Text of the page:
Each month the Physiopedia team focuses on updating pages centred around one topic. This enables us to keep improving all of our existing pages as well as creating new ones. The team focuses on updating references and ensuring there are no formatting errors but most important of all the search for the latest evidence and update the pages accordingly. In February the team put all their energy into review the PPA Pain Content Development Project.

The project, a collaboration between the Physiotherapy Pain Association and Physiopedia started in 2014.  Its aim was to create pages that would benefit and educate physiotherapists in the science behind pain but also on the assessment and management of this often difficult aspect of our practice.

As physiotherapists, we are often tasked with treating acute injuries where one of the primary goals is managing pain.  In these situations it may be enough to suggest using the RICE principle but what do we when people’s pain does not respond to these basic principles or in cases where people who have chronic pain?  We may need to adopt a totally different approach!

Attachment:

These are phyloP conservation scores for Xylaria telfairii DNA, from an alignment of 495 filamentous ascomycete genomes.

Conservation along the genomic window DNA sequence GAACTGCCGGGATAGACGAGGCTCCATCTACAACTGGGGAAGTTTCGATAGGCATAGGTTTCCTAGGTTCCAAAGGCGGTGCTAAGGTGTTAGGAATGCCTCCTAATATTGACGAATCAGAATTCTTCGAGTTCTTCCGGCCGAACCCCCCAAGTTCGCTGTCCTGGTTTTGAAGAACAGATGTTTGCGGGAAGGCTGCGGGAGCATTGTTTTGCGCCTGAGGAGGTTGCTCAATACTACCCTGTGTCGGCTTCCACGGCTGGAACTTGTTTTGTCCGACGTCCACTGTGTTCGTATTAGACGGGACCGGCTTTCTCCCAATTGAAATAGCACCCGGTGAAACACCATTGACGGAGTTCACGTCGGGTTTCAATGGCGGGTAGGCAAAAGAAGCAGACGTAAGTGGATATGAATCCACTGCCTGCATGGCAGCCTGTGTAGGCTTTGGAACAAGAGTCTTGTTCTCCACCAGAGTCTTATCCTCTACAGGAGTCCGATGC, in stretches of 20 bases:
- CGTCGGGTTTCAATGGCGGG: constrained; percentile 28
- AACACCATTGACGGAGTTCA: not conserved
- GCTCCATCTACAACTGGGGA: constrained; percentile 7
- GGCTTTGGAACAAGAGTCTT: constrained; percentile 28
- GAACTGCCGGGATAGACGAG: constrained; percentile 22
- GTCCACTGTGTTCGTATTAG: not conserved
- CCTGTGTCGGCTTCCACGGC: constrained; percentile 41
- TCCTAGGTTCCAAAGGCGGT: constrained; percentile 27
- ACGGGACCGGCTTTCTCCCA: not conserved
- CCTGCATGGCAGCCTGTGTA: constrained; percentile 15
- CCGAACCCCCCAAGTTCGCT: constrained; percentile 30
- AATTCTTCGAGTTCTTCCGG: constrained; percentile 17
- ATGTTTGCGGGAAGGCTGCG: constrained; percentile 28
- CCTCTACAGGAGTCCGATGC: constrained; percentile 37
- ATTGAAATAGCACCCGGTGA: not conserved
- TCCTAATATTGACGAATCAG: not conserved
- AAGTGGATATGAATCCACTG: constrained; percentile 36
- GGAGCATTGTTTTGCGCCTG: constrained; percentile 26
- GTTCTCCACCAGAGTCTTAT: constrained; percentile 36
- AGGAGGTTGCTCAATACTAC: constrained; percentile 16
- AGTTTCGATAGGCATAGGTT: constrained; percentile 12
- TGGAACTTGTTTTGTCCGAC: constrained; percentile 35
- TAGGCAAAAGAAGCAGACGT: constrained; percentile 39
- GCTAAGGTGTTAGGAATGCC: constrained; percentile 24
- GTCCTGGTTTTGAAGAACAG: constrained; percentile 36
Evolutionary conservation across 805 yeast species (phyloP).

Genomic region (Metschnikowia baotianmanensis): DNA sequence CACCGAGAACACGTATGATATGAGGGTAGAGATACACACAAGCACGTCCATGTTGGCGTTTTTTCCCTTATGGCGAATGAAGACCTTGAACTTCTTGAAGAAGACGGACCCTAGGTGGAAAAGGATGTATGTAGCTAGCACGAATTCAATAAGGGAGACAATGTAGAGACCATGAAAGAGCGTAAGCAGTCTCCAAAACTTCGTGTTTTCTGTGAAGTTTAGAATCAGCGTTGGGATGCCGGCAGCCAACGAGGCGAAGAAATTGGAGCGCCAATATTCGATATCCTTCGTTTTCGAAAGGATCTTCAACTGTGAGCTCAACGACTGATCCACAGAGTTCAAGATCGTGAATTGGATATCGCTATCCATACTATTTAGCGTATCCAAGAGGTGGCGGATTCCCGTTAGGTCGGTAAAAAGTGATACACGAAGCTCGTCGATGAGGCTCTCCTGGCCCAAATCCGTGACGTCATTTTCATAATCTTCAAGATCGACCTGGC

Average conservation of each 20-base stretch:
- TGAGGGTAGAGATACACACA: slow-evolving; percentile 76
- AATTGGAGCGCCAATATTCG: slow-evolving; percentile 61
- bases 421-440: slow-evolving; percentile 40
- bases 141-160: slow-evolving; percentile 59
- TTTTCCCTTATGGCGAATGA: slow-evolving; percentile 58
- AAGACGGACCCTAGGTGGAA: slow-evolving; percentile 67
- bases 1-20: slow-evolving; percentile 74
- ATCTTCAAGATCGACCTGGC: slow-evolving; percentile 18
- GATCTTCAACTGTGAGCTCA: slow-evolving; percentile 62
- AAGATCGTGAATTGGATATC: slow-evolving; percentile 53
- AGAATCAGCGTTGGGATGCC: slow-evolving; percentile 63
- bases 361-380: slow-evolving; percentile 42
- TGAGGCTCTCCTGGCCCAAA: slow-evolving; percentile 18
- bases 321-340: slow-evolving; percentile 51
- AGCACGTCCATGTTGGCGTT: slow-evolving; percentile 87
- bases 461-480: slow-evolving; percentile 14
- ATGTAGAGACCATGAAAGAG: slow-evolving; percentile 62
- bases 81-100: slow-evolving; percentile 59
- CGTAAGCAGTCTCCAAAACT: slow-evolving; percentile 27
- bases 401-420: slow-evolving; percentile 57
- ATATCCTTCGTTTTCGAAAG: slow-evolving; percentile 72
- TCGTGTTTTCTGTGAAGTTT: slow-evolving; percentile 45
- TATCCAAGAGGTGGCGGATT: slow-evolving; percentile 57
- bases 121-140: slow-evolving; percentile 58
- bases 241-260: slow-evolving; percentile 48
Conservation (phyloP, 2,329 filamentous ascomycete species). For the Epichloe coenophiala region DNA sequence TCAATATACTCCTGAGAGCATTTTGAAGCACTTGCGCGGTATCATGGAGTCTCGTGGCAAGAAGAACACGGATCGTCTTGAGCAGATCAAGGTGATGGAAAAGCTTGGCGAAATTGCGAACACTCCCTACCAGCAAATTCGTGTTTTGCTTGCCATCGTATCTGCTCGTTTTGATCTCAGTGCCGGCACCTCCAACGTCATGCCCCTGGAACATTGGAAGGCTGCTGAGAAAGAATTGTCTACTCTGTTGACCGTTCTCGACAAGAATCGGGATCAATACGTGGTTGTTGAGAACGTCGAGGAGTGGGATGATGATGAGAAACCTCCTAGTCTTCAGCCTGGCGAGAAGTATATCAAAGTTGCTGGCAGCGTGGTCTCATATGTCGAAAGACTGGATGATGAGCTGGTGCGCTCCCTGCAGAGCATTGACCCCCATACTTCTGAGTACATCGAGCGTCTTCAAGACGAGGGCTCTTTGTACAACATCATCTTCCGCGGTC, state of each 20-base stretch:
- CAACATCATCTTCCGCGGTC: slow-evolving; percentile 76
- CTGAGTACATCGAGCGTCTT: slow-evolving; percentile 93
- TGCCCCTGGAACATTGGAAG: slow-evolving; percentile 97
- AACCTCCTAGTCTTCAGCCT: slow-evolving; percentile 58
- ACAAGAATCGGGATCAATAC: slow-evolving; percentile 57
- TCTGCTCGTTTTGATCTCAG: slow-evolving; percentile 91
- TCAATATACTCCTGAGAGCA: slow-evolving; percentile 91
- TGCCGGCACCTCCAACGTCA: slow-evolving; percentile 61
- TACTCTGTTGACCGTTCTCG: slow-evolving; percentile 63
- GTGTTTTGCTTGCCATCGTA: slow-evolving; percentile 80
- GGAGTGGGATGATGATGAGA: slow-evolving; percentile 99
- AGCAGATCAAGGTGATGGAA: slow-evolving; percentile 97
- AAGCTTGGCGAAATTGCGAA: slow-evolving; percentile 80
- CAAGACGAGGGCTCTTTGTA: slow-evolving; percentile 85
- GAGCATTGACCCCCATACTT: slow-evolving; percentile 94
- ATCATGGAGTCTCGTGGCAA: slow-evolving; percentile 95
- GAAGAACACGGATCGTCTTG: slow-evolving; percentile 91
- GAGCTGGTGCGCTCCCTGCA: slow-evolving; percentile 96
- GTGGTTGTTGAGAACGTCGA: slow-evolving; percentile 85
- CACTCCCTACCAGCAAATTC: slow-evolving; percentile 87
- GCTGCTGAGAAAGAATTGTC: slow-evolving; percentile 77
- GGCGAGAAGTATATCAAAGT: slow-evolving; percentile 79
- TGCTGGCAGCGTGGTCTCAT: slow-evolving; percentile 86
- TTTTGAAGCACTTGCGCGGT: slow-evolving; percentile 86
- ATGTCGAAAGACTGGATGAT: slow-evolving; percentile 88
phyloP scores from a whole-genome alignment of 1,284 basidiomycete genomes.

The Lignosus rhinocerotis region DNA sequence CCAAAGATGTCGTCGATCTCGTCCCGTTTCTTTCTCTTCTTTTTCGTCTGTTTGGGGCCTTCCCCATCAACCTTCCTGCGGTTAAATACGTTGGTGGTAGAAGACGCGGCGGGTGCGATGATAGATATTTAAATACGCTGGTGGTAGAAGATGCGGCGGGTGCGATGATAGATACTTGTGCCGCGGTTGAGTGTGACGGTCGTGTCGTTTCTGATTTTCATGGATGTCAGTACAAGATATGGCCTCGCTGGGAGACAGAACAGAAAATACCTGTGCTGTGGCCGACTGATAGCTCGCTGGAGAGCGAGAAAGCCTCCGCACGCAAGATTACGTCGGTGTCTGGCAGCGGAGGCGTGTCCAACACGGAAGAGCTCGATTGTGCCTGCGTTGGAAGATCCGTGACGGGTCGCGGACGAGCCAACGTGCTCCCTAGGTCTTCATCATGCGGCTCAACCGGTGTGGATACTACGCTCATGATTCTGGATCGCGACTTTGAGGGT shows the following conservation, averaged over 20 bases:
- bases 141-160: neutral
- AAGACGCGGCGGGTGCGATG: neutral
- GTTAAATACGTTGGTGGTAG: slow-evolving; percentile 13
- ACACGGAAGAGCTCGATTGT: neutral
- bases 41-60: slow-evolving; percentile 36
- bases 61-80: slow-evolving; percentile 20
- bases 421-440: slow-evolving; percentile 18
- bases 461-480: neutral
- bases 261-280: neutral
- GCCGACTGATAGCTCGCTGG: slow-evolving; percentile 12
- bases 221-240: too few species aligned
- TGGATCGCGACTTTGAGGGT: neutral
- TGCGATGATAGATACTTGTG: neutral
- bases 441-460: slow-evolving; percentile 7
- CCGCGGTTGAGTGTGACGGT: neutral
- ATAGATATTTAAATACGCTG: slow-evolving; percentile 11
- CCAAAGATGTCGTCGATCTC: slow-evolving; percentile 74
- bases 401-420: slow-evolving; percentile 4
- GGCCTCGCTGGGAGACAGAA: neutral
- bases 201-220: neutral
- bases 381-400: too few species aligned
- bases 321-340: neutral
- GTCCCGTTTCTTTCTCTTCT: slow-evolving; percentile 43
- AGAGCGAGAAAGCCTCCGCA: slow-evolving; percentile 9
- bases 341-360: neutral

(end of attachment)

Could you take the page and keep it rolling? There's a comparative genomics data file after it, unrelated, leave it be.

It has been suggested that pain is not only a physical presence with a reaction to noxious stimuli but also has a psychological aspect which can often have an impact on recovery and function.   Understanding this can assist us in delivering appropriate care and advice that can help improve quality of life and function.  We have some excellent pages that explain pain in great detail and also discuss treatment interventions beyond just treating the presenting physical symptoms. Some of the pages that the team edited this month are listed below or you can browse through the PPA Pain category here:

We aim to review as many pages as possible each month and create pages that are needed but if you see pages that need improving or creating, not just on the topic of the month, please feel free to contact us with your comments.  Physiopedia is a resource created by physiotherapists for physiotherapists.  Your feedback is necessary and always welcome.